Is Your Government Moral Per Se?

Recently, in defending the Administration’s immigration practices, Attorney General Sessions said:

“I would cite you to the Apostle Paul and his clear and wise command in Romans 13, to obey the laws of the government because God has ordained the government for his purposes.”

It’s not the first time the Bible and, in particular, the Apostle Paul, has been used to justify governmental action and quell dissent. For a long time, slavery was the beneficiary of such moral reasoning.

Having been reared in the Christian faith, I find such reasoning ludicrous. After all, it was the state that executed the leader of this faith tradition and it was the state that executed Paul. The suggestion that Jesus thought one should always obey the government or any human authority for that matter is ridiculous on its face. Continue reading

Should You Delete Your Social Media?

Jaron Lanier, regarded by some as the father of virtual reality, was interviewed about the hazards of social media. The interview is well worth your time, particularly if you’re a parent. It can be found here.

An interesting comment is Lanier’s contention that President Trump’s addiction to Twitter has not served him well. I can believe it.

As much as I enjoy following some experts and others on Twitter, I am not at all sure the positives outweigh the negatives. I’m off Facebook and LinkedIn and frequently consider pulling the plug on Twitter, too.

In any case, listen to what Lanier has to say. And if you really want to treat yourself, read Lanier’s book Dawn of the New Everything: Encounters with Reality and Virtual Reality. It’s a gem.

Cities and Travel

We returned last night from four days in New York City. The main purpose of this trip was to see the play Harry Potter and the Cursed Child. But we were fortunate: dear friends from Chester County, Pennsylvania drove up to spend some time with us. On top of that, your grandmother and I saw some sights we’d never seen.

Our trip made me wonder why we don’t visit NYC more often. Continue reading

Broken by the World. Isn’t Everyone?

In A Farewell to Arms, Ernest Hemingway wrote, “The world breaks everyone and afterward many are strong at the broken places. But those that will not break it kills.”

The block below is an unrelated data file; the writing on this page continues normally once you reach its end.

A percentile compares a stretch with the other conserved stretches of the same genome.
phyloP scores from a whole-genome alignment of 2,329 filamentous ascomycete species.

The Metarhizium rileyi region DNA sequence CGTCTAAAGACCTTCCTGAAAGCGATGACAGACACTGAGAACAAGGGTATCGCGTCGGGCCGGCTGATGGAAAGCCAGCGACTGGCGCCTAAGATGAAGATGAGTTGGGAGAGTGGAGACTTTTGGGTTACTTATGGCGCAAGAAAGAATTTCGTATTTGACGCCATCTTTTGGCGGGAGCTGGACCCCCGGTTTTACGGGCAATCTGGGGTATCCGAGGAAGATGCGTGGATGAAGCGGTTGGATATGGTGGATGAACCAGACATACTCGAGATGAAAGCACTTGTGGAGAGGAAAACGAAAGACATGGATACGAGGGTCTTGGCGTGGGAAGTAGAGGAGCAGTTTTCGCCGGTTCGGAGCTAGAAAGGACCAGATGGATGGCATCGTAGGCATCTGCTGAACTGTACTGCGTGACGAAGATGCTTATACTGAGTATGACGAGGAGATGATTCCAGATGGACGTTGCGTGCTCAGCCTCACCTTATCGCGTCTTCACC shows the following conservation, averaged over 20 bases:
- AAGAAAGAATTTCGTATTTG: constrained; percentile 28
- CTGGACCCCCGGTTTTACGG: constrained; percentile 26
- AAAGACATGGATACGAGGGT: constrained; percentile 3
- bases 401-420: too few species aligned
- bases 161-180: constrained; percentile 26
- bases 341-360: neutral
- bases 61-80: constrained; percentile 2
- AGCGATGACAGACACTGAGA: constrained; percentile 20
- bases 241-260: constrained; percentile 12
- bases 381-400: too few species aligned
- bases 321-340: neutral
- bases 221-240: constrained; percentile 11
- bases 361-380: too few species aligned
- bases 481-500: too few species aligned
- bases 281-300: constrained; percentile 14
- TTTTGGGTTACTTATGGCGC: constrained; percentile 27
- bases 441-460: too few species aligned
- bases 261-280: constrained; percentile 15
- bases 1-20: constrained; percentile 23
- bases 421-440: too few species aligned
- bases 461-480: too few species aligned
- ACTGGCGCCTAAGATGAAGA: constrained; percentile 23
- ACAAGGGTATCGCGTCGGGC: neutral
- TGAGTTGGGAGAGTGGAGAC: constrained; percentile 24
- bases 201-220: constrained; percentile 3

Young people often fail to understand Hemingway’s words. But age tends to reveal that which was previously hidden. With age comes a realization that Hemingway was right.

For most of my life, I didn’t feel broken. But that changed. I won’t get into all the ways it changed here. Or when. Suffice it to say the world broke me. Continue reading

You’re Just One in a Long Line

Last week I visited relatives in Pennsylvania. My mother was dispensing some old family photos and memorabilia. There is one photo with my grandfather sitting on my great grandfather’s team of mules that caught my eye. Later we tagged along with my wife’s sister and her husband to remove some flowers she had placed on family graves for Memorial Day. I’m not one to visit cemeteries on a regular basis, but it was good to be there. To return to the site where I officiated the interment of my incredible mother-in-law Kay (Vera Kay: that’s your great grandmother, whose name you carry). Walking about I also saw the gravestones of some of my distant relatives. The photos and cemeteries reminded me of my place in the world; they helped provide perspective.

Daily I read The Daily Stoic, a collection of 366 meditations by Ryan Holiday. Stoicism appeals to me, and I often gain something from reflecting on the words and ideas of ancient Stoics like Marcus Aurelius, Seneca, and Epictetus. Holiday’s reflections often guide my thoughts in helpful ways, too.

Today I thought I’d share Holiday’s June 4 reflection on one of Seneca’s teachings: Continue reading